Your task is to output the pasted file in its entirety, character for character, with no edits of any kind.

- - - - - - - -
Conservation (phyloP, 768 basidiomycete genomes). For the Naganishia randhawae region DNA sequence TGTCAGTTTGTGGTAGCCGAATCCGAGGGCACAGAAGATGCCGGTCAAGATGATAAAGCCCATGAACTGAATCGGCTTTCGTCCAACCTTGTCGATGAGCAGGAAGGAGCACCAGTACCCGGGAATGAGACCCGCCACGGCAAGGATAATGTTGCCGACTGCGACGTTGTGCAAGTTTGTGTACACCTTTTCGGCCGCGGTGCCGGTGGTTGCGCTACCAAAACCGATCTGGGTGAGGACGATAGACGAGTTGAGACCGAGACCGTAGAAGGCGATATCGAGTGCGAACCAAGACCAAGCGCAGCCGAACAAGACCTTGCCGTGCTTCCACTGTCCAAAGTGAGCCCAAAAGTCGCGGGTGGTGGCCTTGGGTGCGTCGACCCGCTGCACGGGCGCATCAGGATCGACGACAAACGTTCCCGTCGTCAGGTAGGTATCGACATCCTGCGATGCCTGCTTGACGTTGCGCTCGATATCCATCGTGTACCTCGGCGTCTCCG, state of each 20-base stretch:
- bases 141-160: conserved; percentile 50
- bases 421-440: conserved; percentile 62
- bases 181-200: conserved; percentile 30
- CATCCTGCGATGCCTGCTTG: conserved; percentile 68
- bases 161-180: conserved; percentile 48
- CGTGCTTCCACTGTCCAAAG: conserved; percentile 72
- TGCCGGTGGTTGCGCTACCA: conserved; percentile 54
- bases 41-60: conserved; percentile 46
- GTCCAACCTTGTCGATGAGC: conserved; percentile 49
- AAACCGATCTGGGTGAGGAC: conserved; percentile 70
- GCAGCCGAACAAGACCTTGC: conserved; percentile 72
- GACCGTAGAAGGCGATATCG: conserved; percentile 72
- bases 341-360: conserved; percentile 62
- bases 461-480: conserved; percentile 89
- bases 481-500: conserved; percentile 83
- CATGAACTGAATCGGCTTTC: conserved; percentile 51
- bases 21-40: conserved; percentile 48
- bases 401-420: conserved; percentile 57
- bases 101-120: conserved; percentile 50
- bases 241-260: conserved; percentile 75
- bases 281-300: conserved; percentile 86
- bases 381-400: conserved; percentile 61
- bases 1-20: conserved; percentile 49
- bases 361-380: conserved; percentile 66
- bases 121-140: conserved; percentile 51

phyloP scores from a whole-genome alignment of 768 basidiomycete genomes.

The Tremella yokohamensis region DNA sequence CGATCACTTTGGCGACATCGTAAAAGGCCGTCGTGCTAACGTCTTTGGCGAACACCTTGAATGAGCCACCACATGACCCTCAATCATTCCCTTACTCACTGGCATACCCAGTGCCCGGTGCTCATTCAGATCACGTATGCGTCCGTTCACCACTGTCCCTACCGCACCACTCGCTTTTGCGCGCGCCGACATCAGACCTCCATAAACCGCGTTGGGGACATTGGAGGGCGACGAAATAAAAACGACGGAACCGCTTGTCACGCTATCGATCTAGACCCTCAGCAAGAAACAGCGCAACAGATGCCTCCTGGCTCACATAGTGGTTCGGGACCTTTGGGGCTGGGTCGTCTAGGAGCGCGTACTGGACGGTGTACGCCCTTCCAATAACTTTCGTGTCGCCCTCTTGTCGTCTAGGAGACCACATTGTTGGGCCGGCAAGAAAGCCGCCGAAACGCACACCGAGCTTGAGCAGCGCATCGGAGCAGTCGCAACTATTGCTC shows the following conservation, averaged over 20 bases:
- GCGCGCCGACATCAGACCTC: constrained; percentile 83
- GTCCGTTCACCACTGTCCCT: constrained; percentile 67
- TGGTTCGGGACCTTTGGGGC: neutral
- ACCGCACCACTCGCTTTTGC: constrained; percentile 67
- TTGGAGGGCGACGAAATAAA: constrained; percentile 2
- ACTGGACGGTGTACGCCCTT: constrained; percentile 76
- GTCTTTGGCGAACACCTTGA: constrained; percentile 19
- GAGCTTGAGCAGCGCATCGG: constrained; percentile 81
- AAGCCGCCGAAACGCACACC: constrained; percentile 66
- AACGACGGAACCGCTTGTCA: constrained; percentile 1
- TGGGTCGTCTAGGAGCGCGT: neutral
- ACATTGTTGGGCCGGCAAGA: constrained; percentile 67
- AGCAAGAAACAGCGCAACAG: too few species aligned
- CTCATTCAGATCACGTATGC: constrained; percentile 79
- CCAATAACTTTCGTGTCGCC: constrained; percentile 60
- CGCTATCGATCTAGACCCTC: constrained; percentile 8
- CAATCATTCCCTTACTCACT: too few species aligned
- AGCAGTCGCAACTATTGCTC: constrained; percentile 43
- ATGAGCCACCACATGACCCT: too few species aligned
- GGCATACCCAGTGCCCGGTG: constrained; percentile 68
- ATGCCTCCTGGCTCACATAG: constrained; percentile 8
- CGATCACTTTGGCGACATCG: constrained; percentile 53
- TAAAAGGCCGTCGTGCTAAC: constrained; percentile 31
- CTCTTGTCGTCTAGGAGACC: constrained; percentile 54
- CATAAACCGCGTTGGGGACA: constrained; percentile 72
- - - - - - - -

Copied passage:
Conservation (phyloP, 768 basidiomycete genomes). For the Naganishia randhawae region DNA sequence TGTCAGTTTGTGGTAGCCGAATCCGAGGGCACAGAAGATGCCGGTCAAGATGATAAAGCCCATGAACTGAATCGGCTTTCGTCCAACCTTGTCGATGAGCAGGAAGGAGCACCAGTACCCGGGAATGAGACCCGCCACGGCAAGGATAATGTTGCCGACTGCGACGTTGTGCAAGTTTGTGTACACCTTTTCGGCCGCGGTGCCGGTGGTTGCGCTACCAAAACCGATCTGGGTGAGGACGATAGACGAGTTGAGACCGAGACCGTAGAAGGCGATATCGAGTGCGAACCAAGACCAAGCGCAGCCGAACAAGACCTTGCCGTGCTTCCACTGTCCAAAGTGAGCCCAAAAGTCGCGGGTGGTGGCCTTGGGTGCGTCGACCCGCTGCACGGGCGCATCAGGATCGACGACAAACGTTCCCGTCGTCAGGTAGGTATCGACATCCTGCGATGCCTGCTTGACGTTGCGCTCGATATCCATCGTGTACCTCGGCGTCTCCG, state of each 20-base stretch:
- bases 141-160: conserved; percentile 50
- bases 421-440: conserved; percentile 62
- bases 181-200: conserved; percentile 30
- CATCCTGCGATGCCTGCTTG: conserved; percentile 68
- bases 161-180: conserved; percentile 48
- CGTGCTTCCACTGTCCAAAG: conserved; percentile 72
- TGCCGGTGGTTGCGCTACCA: conserved; percentile 54
- bases 41-60: conserved; percentile 46
- GTCCAACCTTGTCGATGAGC: conserved; percentile 49
- AAACCGATCTGGGTGAGGAC: conserved; percentile 70
- GCAGCCGAACAAGACCTTGC: conserved; percentile 72
- GACCGTAGAAGGCGATATCG: conserved; percentile 72
- bases 341-360: conserved; percentile 62
- bases 461-480: conserved; percentile 89
- bases 481-500: conserved; percentile 83
- CATGAACTGAATCGGCTTTC: conserved; percentile 51
- bases 21-40: conserved; percentile 48
- bases 401-420: conserved; percentile 57
- bases 101-120: conserved; percentile 50
- bases 241-260: conserved; percentile 75
- bases 281-300: conserved; percentile 86
- bases 381-400: conserved; percentile 61
- bases 1-20: conserved; percentile 49
- bases 361-380: conserved; percentile 66
- bases 121-140: conserved; percentile 51

phyloP scores from a whole-genome alignment of 768 basidiomycete genomes.

The Tremella yokohamensis region DNA sequence CGATCACTTTGGCGACATCGTAAAAGGCCGTCGTGCTAACGTCTTTGGCGAACACCTTGAATGAGCCACCACATGACCCTCAATCATTCCCTTACTCACTGGCATACCCAGTGCCCGGTGCTCATTCAGATCACGTATGCGTCCGTTCACCACTGTCCCTACCGCACCACTCGCTTTTGCGCGCGCCGACATCAGACCTCCATAAACCGCGTTGGGGACATTGGAGGGCGACGAAATAAAAACGACGGAACCGCTTGTCACGCTATCGATCTAGACCCTCAGCAAGAAACAGCGCAACAGATGCCTCCTGGCTCACATAGTGGTTCGGGACCTTTGGGGCTGGGTCGTCTAGGAGCGCGTACTGGACGGTGTACGCCCTTCCAATAACTTTCGTGTCGCCCTCTTGTCGTCTAGGAGACCACATTGTTGGGCCGGCAAGAAAGCCGCCGAAACGCACACCGAGCTTGAGCAGCGCATCGGAGCAGTCGCAACTATTGCTC shows the following conservation, averaged over 20 bases:
- GCGCGCCGACATCAGACCTC: constrained; percentile 83
- GTCCGTTCACCACTGTCCCT: constrained; percentile 67
- TGGTTCGGGACCTTTGGGGC: neutral
- ACCGCACCACTCGCTTTTGC: constrained; percentile 67
- TTGGAGGGCGACGAAATAAA: constrained; percentile 2
- ACTGGACGGTGTACGCCCTT: constrained; percentile 76
- GTCTTTGGCGAACACCTTGA: constrained; percentile 19
- GAGCTTGAGCAGCGCATCGG: constrained; percentile 81
- AAGCCGCCGAAACGCACACC: constrained; percentile 66
- AACGACGGAACCGCTTGTCA: constrained; percentile 1
- TGGGTCGTCTAGGAGCGCGT: neutral
- ACATTGTTGGGCCGGCAAGA: constrained; percentile 67
- AGCAAGAAACAGCGCAACAG: too few species aligned
- CTCATTCAGATCACGTATGC: constrained; percentile 79
- CCAATAACTTTCGTGTCGCC: constrained; percentile 60
- CGCTATCGATCTAGACCCTC: constrained; percentile 8
- CAATCATTCCCTTACTCACT: too few species aligned
- AGCAGTCGCAACTATTGCTC: constrained; percentile 43
- ATGAGCCACCACATGACCCT: too few species aligned
- GGCATACCCAGTGCCCGGTG: constrained; percentile 68
- ATGCCTCCTGGCTCACATAG: constrained; percentile 8
- CGATCACTTTGGCGACATCG: constrained; percentile 53
- TAAAAGGCCGTCGTGCTAAC: constrained; percentile 31
- CTCTTGTCGTCTAGGAGACC: constrained; percentile 54
- CATAAACCGCGTTGGGGACA: constrained; percentile 72